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    1.4.1 • Public • Published


    High-level sugar for CouchDBs os_daemon. With a Highland streaming interface.

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    couch-daemon provides high-level interface as well as low-level streams. couch-daemon is built as a pipeline of six streams:

      //Create a stream of databases, filtered via black- and white lists.
      dbs(couch, opts),
      // Fetch and emit design docs.
      ddocs(couch, opts),
      // Create a global stream of changes.
      changes(couch, opts),
      // Compile functions defined in ddocs.
      compile(couch, opts),
      your_worker(couch, opts),
      // Store last seq in checkpoint docs.
      checkpoint(couch, opts),
      // Print log events.
      logger(couch, opts)

    he idea is to store per database daemon configuration in design documents in an object under the daemon name. The configuration cana have functions, like filters or processors (see couchmagick and massage-couch). couch-daemon looks at those configurations and evaluates each function in a sandbox. The actual daemon code is modelled as through stream. It receives configuration as well as changes of each database it is configured for. You can do anything you want inside that stream - make http calls to the outside, query the database or run long computations. When you're done you emit the original event to have couch-daemon store the checkpoint. Do not hesitate to open a ticket if something is unclear - this was written a bit in a hussle.

    When using the high-level interface you do not need to handle os_daemon communication with CouchDB, commandline option parsing nor set up the pipeline yourself. Just call couch-daemon with (optional) defaults and your worker stream and you're fine:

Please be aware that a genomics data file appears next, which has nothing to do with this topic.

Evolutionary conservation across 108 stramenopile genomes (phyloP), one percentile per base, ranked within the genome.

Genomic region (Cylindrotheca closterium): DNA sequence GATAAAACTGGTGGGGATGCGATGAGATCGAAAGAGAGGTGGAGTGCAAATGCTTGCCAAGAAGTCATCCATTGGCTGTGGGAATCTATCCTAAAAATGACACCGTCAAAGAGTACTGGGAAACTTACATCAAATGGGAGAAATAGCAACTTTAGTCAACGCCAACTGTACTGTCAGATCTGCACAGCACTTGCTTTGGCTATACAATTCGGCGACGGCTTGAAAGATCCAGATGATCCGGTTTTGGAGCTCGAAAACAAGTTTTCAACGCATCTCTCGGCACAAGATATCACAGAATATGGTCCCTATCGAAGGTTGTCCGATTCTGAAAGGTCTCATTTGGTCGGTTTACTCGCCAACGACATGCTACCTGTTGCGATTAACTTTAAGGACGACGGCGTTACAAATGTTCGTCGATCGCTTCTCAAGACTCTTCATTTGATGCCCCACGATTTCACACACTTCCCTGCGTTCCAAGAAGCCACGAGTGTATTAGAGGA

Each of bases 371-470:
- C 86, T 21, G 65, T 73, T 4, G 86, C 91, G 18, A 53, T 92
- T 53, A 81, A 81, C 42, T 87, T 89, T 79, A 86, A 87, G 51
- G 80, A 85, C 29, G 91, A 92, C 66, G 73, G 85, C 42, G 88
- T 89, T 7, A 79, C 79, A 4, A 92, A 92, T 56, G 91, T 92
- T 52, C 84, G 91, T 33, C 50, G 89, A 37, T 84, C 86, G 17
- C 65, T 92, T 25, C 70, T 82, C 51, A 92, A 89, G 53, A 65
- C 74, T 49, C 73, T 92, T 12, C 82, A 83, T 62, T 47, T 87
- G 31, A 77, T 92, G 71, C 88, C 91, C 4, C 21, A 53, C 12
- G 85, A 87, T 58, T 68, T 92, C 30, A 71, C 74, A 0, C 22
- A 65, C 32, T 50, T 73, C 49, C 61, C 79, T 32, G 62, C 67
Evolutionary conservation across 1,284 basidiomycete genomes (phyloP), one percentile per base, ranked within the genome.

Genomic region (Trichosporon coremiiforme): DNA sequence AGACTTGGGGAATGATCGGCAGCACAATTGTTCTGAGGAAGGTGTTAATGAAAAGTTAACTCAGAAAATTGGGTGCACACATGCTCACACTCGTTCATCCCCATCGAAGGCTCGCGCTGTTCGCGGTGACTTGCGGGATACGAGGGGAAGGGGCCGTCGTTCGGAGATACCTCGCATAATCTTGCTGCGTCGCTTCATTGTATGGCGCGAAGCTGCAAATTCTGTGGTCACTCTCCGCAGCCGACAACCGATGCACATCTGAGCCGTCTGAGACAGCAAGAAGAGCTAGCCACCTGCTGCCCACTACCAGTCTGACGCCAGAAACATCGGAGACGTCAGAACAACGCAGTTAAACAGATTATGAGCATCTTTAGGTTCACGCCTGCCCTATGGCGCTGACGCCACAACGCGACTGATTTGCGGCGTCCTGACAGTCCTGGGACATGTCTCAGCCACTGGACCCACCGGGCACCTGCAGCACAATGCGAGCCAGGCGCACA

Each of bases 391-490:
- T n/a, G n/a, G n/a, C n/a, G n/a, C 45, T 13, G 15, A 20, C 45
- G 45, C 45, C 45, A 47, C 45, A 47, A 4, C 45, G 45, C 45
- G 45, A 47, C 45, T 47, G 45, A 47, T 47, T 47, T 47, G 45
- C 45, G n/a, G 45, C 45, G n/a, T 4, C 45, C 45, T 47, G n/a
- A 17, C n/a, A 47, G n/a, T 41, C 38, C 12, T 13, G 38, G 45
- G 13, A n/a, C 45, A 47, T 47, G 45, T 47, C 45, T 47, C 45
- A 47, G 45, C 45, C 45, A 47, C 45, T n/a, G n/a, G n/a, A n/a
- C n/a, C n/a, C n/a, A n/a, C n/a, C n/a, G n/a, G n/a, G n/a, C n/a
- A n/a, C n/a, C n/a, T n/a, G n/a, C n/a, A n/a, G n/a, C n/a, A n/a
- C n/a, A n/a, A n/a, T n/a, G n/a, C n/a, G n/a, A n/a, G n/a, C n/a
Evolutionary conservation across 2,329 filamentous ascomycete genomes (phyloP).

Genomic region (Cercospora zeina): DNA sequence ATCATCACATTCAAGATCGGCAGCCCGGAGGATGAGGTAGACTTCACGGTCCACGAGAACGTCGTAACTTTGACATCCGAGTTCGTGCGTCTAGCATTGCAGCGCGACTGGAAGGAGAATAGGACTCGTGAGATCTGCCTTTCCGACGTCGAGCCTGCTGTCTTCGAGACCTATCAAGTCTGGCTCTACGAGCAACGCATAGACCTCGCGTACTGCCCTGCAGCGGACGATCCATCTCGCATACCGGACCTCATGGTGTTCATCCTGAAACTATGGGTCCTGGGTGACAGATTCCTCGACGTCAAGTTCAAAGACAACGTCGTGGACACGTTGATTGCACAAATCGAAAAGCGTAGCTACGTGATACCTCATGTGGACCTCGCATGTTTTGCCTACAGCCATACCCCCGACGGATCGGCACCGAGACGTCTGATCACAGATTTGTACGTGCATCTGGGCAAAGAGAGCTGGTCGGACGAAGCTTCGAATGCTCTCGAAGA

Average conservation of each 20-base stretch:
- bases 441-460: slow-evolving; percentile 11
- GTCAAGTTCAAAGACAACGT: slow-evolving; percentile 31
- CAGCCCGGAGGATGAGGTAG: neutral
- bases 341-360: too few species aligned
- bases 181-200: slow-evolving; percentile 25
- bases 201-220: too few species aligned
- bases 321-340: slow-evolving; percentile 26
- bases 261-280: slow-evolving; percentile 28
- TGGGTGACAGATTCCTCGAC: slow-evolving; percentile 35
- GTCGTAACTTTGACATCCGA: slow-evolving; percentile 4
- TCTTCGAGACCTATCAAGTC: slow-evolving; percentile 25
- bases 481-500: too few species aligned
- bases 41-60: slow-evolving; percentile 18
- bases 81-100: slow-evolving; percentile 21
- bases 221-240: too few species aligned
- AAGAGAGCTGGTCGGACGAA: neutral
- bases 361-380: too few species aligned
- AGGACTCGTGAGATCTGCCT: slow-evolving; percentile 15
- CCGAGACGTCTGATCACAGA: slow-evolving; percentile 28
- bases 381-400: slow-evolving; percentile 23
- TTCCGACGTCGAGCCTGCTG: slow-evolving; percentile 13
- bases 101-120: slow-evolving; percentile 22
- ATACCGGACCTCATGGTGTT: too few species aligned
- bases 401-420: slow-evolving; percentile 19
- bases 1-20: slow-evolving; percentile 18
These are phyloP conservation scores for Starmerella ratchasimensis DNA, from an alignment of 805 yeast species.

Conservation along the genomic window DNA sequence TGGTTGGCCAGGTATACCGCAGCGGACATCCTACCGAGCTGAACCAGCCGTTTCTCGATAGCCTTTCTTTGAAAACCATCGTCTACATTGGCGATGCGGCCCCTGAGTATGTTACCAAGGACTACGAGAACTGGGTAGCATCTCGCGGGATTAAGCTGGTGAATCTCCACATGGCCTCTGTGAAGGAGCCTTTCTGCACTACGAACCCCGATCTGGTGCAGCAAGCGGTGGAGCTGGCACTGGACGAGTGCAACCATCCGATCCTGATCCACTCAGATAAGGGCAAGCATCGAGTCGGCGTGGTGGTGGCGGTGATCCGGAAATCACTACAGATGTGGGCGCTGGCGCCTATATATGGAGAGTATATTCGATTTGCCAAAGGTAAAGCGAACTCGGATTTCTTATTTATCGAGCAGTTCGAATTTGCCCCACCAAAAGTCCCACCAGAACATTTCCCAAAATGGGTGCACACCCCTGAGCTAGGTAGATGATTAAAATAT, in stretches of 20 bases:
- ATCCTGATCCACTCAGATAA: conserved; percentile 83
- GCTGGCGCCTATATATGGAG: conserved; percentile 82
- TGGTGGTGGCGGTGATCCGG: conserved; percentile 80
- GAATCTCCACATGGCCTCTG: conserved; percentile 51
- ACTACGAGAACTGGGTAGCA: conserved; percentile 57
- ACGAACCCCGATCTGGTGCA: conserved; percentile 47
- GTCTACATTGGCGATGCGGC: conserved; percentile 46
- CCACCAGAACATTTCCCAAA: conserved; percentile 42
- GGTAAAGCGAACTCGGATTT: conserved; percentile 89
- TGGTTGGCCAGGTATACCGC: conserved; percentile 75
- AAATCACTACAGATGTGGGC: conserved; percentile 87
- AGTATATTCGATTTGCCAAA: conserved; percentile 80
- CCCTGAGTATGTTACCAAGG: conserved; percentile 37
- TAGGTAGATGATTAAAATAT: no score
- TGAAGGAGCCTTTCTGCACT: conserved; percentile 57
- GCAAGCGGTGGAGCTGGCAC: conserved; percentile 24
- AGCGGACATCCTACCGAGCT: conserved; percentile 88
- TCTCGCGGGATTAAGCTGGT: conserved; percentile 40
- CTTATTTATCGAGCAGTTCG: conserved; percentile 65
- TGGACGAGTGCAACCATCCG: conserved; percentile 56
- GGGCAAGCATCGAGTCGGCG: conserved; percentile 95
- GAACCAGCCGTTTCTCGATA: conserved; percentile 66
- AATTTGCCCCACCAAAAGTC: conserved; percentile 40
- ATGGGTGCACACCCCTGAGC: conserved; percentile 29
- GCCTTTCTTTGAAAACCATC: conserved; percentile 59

require('couch-daemon')({ include_docs: true }, functions(url, options) {
      // url comes from daemon configuration,
      // as well as the options
      return function(source) {
        return source


    The last stream in the couch-daemon pipeline is one that logs either to CouchDB's log or, when running in CLI mode, prints to console.

    You can instruct the logger to respect your message by emitting a special log event from your worker stream:

      type: 'log',
      level: 'debug',  // Default is 'info'. Also possible: 'error'
      message: 'And the stars look very different today'

    See examples/logger.js for a concrete example.


    The daemon is set up in the os_daemons config section (eg. in local.ini):

    mydaemon = mydaemon

    The actual configuration is done under its own config section:

    ; Optional username and password, used by the workers to access the database 
    username = mein-user
    password = secure
    ; Only documents in the databases below are processed (separate with comma). 
    ; Regular expressions are allowed: 
    ;whitelist = mydb,otherdb,/^special-.*/ 
    ; Ignore the following databases (again comma separated list) 
    ; Regular expressions are again allowed: 
    blacklist = /^_/


    couch-daemon makes it easy to test your daemon via commandline. couch-daemon detects if it has been started interactively. (Use --daemon argument for testing CouchDB os daemon interaction.)

    When running interactively couch-daemon parses commandline options and prints out log messages to console.

    Daemons in the wild

    Send me a pull to add yours.


    An example daemon is included. It just prints out each change in all dbs:

    ./examples/logger.js --name my-daemon --blacklist _users


    Write tests with tap, then test your code with npm test.

    Specify CouchDB url and credentials via COUCH environment variable:

    COUCH=http://user:password@localhost:5984 npm test


    Copyright (c) 2014 Johannes J. Schmidt, null2 GmbH
    Licensed under the MIT license.


    npm i couch-daemon

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